Intercultural awareness around UHS

Students walked down a red carpet at the Wednesday lunchfest. (Belana Beeck)

 

By DANIELLE BANG
Staff Writer

Intercultural Week ran from Monday, March 7 to Wednesday, March 9.

On Monday, flags from different countries were posted on the door of each classroom. Some flags were repeated and not every country of the students was represented. “It was pretty impossible to get every country,” said one of the Intercultural Liaisons Anja Seng (Sr.). “We didn’t have time to get all the flags and translate.” Flags that were seen around campus were from the U.S., Canada, Finland, Mexico, France, India, China, Japan, Korea, and a few other countries.

On Tuesday, there was a dance performance lunch fest held at the crossroads. The cultural dances included a Bollywood dance from the South Asian Student Association, a Korean Kpop dance from the Korean Club,  a Chinese yo-yo dance from the Chinese Diablo Club, a Chinese traditional fan dance from the Chinese Classical Dance Club and a Tahitian hula dance by Emi Takahata (Sr.).

“For the Chinese traditional dance, I found the performer’s dance to be very graceful and there was a lot of zen energy,” said Isis Carrillo (Jr.).

On Wednesday, students showed each culture’s traditional or modern clothing. Various cultural foods were provided before school in the 200s, 300s and 500s lockers.

Intercultural week took 2 months to set up fully, and we coordinated a lot with Nima [Mozhgani (Sr.)], the Clubs Commissioner to get in contact with clubs,” said Seng.

During lunch, the tables showcasing clubs were set across from the MPR. Many clubs had fliers and posters that informed activities and purposes of their clubs. A red carpet was set up in the area between the 200s and the front office. Models from different clubs showcased their cultural fashion in the walkway.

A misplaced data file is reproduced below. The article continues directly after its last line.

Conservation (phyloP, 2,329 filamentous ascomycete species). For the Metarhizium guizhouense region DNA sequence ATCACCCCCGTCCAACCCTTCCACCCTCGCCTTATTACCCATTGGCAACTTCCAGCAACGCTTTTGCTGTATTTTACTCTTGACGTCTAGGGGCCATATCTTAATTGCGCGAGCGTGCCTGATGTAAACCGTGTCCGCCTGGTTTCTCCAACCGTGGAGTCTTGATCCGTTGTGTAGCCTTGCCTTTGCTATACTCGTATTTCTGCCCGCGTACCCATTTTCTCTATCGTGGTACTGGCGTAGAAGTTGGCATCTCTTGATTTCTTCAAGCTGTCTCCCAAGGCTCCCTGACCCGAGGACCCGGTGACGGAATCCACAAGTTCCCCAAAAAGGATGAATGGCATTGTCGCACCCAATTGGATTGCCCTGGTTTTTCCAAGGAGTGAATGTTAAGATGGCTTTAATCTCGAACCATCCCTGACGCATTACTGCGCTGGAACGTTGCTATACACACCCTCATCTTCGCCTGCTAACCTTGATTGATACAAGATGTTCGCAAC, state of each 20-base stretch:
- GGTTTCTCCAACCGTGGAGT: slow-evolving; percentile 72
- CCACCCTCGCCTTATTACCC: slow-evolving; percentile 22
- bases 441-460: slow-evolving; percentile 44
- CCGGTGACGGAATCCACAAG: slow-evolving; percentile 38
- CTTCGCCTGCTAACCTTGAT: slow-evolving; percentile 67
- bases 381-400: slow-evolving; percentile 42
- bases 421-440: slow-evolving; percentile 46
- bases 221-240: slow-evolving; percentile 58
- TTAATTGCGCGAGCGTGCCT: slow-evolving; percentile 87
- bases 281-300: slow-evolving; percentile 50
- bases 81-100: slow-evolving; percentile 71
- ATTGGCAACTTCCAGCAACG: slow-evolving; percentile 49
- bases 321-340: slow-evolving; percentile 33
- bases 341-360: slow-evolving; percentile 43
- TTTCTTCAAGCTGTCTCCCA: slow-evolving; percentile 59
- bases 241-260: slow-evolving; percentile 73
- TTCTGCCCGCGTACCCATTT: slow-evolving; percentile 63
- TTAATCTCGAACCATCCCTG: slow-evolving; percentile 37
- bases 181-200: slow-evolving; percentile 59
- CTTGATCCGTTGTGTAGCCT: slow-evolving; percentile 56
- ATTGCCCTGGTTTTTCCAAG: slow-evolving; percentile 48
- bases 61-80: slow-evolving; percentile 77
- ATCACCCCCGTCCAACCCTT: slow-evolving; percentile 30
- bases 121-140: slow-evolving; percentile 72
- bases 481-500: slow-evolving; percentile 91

The lunch fest took place in front of the MPR instead of the Crossroads because of the Southern California School Band and Orchestra Association Festival and to draw better attendance from the students.

We decided to make the week more concise,” said Seng. “Putting the fashion show and club showcase together would make a more quality lunchfest.”

“Intercultural week is such a great experience at Uni. We are able to learn and be exposed to so many different cultures. From the traditional dances to the fashion show, every aspect of this week helps each and every one of us to become more diverse,” said Takahata.

Following Intercultural Week on Friday, clubs were given opportunity to sell to fundraise by selling a food option to the students during Clubapalooza. It was extended lunch, and the students were given almost an hour to choose from the various options of meals that the clubs offered.

The food course option varied from Halo Club’s donuts to Korean Club’s kimbap and ramen. Other clubs also sold In-N-Out hamburgers, and many clubs sold boba. “Clubapalooza was a great retail experience and helped build teamwork within my club, the Korean Club,” said Soobin Cho (So.).

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